The Money Market Exchange of short-term instrumentsless than one year Highly liquid, minimal risk Use of a temporary surplus of funds by banks or businesses –U.S. Treasury billsshort-term debts of US government –Bank Certificates of Depositsliabilities of issuing bank, interest bearing to corporations that hold them –Commercial papershort-term liabilities of prime business firms and finance companies –Federal FundsExchange of excess/deficient reserves between banks on an overnight basis.
Role of Financial Intermediaries Act as agents in transferring funds from savers- lenders to borrowers-spenders. Acquire funds by issuing their liabilities to public and use money to purchase financial assets –Earn profits on difference between interest paid and earned –Diversify portfolios and minimize risk –Lower transaction costs –Competition lowers interest ratesbeneficial to economic growth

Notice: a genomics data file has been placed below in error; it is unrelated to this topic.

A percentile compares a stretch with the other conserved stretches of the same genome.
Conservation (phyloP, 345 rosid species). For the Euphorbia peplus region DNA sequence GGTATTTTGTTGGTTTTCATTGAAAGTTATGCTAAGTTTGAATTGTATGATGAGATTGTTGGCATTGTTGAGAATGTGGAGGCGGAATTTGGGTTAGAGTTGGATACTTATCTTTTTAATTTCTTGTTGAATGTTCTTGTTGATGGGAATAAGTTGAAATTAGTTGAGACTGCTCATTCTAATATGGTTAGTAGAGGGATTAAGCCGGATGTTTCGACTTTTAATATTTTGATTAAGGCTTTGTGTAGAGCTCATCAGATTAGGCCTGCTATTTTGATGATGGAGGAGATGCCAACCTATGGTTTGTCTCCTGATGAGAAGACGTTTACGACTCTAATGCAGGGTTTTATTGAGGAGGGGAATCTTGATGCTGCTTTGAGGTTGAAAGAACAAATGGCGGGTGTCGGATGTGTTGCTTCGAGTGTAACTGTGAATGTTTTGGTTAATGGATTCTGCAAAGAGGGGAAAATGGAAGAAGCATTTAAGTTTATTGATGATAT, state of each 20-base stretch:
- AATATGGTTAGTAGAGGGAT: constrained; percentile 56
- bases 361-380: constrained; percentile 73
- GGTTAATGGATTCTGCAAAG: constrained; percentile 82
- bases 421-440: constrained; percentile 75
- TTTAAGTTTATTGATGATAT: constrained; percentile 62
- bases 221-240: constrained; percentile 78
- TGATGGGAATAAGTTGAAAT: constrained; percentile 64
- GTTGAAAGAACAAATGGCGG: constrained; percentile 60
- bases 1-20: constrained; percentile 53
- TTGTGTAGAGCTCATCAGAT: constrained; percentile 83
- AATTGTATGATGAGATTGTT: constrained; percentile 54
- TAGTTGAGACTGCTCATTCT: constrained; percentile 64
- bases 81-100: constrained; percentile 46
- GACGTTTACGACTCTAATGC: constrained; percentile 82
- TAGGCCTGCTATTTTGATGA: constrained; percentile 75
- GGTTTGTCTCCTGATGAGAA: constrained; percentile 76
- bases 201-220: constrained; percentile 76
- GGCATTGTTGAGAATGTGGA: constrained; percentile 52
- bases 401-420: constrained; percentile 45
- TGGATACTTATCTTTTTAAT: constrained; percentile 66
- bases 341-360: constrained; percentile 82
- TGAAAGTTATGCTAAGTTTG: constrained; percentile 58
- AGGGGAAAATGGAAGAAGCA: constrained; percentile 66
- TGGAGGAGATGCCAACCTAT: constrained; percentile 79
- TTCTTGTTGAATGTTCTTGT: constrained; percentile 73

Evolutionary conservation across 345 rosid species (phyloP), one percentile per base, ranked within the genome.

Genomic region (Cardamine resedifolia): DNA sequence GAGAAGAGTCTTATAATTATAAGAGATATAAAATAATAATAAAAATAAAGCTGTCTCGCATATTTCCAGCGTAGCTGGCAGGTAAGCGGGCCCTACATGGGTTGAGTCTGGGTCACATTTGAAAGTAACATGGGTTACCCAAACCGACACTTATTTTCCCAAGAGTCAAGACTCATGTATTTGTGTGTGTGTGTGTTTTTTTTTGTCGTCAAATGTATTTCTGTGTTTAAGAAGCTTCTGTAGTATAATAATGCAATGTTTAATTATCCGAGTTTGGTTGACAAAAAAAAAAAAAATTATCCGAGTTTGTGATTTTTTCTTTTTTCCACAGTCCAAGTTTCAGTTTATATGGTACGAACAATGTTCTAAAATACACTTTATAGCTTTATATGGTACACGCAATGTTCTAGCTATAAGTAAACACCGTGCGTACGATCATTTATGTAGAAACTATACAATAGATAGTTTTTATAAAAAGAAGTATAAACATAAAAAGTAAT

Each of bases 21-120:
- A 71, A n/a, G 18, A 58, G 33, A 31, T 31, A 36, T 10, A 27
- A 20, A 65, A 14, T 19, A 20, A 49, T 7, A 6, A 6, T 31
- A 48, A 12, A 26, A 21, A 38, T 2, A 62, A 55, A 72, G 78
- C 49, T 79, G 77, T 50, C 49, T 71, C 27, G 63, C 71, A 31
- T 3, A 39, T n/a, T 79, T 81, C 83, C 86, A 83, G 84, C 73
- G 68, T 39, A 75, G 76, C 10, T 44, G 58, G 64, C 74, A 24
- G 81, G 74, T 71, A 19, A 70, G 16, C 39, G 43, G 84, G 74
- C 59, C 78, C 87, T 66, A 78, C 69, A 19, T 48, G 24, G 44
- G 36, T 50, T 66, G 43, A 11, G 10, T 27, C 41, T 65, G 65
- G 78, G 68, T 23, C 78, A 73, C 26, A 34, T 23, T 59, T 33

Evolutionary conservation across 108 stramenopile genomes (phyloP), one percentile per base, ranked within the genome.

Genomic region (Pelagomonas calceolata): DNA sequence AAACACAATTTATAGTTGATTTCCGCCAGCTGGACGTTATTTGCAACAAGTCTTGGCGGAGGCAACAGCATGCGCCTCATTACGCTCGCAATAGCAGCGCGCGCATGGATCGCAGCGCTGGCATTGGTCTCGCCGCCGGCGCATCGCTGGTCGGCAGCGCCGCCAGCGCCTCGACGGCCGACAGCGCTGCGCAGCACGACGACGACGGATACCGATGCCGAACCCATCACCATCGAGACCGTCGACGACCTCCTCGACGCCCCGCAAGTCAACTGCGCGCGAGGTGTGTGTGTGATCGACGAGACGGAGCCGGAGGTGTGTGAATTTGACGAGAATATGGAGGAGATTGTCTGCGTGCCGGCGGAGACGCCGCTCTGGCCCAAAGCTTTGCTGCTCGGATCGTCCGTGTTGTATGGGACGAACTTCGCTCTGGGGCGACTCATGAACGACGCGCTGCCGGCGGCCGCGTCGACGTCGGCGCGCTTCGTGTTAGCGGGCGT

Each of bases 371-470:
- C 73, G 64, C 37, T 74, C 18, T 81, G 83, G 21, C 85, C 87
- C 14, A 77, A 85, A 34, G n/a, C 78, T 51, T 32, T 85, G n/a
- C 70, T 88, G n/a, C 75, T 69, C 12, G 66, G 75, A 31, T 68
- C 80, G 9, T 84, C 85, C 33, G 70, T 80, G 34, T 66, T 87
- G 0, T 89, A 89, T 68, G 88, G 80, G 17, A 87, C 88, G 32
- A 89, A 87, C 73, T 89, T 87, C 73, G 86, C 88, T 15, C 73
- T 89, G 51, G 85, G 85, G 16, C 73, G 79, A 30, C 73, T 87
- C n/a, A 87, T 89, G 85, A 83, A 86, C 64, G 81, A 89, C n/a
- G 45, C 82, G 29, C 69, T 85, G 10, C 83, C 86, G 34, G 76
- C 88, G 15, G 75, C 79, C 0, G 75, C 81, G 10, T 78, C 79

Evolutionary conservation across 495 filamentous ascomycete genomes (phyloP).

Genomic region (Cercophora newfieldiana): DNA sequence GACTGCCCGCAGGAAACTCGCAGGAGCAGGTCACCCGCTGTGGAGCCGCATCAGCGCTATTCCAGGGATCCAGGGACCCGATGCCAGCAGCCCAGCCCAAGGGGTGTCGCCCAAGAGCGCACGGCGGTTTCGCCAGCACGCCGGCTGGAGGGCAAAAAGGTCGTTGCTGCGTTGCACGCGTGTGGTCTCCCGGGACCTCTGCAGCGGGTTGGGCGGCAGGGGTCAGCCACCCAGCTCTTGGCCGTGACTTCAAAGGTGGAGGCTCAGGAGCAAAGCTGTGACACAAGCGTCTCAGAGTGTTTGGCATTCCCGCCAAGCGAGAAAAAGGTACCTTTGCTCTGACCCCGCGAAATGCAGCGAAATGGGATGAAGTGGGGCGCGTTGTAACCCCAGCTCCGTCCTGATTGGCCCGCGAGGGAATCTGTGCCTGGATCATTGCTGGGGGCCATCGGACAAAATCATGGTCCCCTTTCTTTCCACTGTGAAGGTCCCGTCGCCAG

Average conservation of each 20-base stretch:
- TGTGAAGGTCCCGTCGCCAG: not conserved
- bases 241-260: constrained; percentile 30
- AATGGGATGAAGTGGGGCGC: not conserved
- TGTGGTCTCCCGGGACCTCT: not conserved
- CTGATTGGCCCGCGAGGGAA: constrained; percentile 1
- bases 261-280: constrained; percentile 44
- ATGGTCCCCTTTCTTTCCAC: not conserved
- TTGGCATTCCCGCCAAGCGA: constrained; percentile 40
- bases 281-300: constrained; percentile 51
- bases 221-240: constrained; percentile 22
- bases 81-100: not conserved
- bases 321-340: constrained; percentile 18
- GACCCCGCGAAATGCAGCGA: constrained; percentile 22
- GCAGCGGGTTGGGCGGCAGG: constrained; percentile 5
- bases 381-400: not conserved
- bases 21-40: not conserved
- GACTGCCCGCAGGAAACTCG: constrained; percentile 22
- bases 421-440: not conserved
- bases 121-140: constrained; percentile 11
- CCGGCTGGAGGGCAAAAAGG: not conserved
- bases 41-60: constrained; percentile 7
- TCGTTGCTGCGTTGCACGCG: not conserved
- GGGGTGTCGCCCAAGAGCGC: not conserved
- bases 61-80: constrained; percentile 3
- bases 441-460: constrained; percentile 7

Economic Functions of Financial Markets Interactions of buyers and sellers determines price. –Price discovery process. Provides a mechanism to sell. –Liquidity. Reduces transactions costs. –Search costs. –Information costs.
Commercial Banks Most prominent financial institution Range in size from huge (BankAmerica) to small (local banks) Major sources of funds –used to be demand deposits of public –now rely more on other liabilities –also accept savings and time deposits Uses of funds –short-term government securities –long-term business loans –home mortgages
Life Insurance Companies Insure against death Receive funds in form of premiums Use of funds is based on mortality statisticspredict when funds will be needed Invest in long-term securitieshigh yield –Long-term corporate bonds –Long-term commercial mortgages